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Transparency: Why You Shouldn’t Share Too Much With Clients or Your Team

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Transparency: Why You Shouldn't Share Too Much With Clients or Your Team

My phone rang, “Karin I’ve just been told there’s going to be a restructure and significant downsizing. My team may or not be impacted. I have NO additional information, just that it will be months before all the dust settles.”

Now, if you’ve been following my writing for any period of time you know I’m the poster child for  transparency. I believe strongly in telling the truth, avoiding spin, and never making crap up.

But frankly the above scenario is a clear example of TMI. Too Much Information.

It’s too much information, precisely because there was not enough information. All my client received was enough insight to cause stress, uncertainty and disruption.

I see examples of pre-mature disclosure wreaking havoc all the time.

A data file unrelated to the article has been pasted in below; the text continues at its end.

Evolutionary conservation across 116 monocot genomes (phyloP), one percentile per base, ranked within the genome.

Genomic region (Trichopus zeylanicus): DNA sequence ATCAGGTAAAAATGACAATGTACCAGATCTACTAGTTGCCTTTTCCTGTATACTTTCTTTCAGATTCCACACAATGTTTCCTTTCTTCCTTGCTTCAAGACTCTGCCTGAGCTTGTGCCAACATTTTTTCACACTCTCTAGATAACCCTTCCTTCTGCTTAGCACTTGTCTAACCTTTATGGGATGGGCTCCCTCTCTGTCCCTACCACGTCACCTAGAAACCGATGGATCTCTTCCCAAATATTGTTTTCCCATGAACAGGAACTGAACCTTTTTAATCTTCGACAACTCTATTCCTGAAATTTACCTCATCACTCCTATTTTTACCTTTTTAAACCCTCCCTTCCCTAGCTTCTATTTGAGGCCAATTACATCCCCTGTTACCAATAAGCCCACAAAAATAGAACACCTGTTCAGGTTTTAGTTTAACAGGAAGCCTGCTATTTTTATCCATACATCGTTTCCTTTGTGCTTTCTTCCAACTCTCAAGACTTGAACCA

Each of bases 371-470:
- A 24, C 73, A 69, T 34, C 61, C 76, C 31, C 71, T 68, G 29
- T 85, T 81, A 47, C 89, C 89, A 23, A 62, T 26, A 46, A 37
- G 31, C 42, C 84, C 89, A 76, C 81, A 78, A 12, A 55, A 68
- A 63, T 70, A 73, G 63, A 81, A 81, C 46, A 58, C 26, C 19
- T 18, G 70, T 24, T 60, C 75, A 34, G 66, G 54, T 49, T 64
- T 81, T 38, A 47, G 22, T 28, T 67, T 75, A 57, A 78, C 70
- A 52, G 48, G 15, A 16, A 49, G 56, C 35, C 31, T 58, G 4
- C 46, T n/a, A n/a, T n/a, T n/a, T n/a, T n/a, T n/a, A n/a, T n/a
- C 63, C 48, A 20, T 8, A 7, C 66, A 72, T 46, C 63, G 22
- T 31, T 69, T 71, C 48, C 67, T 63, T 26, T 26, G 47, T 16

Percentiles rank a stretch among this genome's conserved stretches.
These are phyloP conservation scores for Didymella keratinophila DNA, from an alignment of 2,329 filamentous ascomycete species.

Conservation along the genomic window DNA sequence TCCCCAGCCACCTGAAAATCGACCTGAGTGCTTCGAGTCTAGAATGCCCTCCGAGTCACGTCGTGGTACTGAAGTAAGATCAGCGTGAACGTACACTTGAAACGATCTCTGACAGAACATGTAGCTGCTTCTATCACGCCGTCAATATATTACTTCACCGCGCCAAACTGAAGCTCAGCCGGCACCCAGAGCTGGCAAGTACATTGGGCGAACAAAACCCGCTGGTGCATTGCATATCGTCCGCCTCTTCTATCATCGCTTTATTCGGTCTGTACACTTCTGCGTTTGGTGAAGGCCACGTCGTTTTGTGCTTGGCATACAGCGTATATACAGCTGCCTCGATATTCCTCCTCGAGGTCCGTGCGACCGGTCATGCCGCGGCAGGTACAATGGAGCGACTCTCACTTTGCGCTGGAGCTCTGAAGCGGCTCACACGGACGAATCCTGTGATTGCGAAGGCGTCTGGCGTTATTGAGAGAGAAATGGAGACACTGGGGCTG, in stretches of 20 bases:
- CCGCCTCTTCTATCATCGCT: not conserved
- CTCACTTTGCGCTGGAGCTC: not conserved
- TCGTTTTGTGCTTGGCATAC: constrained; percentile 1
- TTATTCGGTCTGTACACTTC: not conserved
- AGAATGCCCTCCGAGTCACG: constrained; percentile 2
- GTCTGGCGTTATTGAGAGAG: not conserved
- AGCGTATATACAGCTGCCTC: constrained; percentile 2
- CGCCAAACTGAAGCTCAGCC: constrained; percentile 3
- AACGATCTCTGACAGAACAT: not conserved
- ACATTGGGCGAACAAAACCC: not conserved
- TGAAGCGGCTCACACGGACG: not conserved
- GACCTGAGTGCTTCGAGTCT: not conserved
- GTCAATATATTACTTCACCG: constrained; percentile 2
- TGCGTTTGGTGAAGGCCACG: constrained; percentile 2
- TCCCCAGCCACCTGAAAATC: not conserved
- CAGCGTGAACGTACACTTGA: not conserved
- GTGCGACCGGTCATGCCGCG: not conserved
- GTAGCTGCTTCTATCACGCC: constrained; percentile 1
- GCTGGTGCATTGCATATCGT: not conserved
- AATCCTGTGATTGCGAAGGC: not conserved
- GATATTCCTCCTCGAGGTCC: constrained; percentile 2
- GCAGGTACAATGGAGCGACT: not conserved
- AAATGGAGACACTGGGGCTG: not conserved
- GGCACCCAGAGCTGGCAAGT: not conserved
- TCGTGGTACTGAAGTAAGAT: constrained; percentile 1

Yes. Transparency goes a long way in building trust.

At the same time, over-disclosure can send your team off the deep-end worrying about all kinds of issues for which they have no control.

If you’re like most managers there are times you didn’t shared enough and your team made crap up, and there are times you said too much and your team freaked out.

Questions to Consider When Deciding How Much To Communicate

Here are a few important questions to consider when determining how much to communicate.

  • Have I been told the information is proprietary? As long as nothing unethical is going on, when your boss asks you not share, don’t share. If you don’t understand why the information is sensitive, ask. Even those who seem to appreciate your bringing them in to the inner circle, will wonder if they can trust you with sensitive information moving forward.
  • What is my motive for sharing this information? If it’s to assuage your guilt or to have someone to commiserate in your stress you’re probably getting ready to share too much.
  • Does my team need this information to make informed decisions?

If you’re team is going down a path that this new information will derail, it’s important to share what you can or to slow them down.

  • Will having this information make it easier more difficult for the team to do their work effectively? One of your biggest roles as a manager is to remove roadblocks and grease the skids for success, that includes sharing the right amount of information to support the team in doing their work without creating unnecessary distractions.
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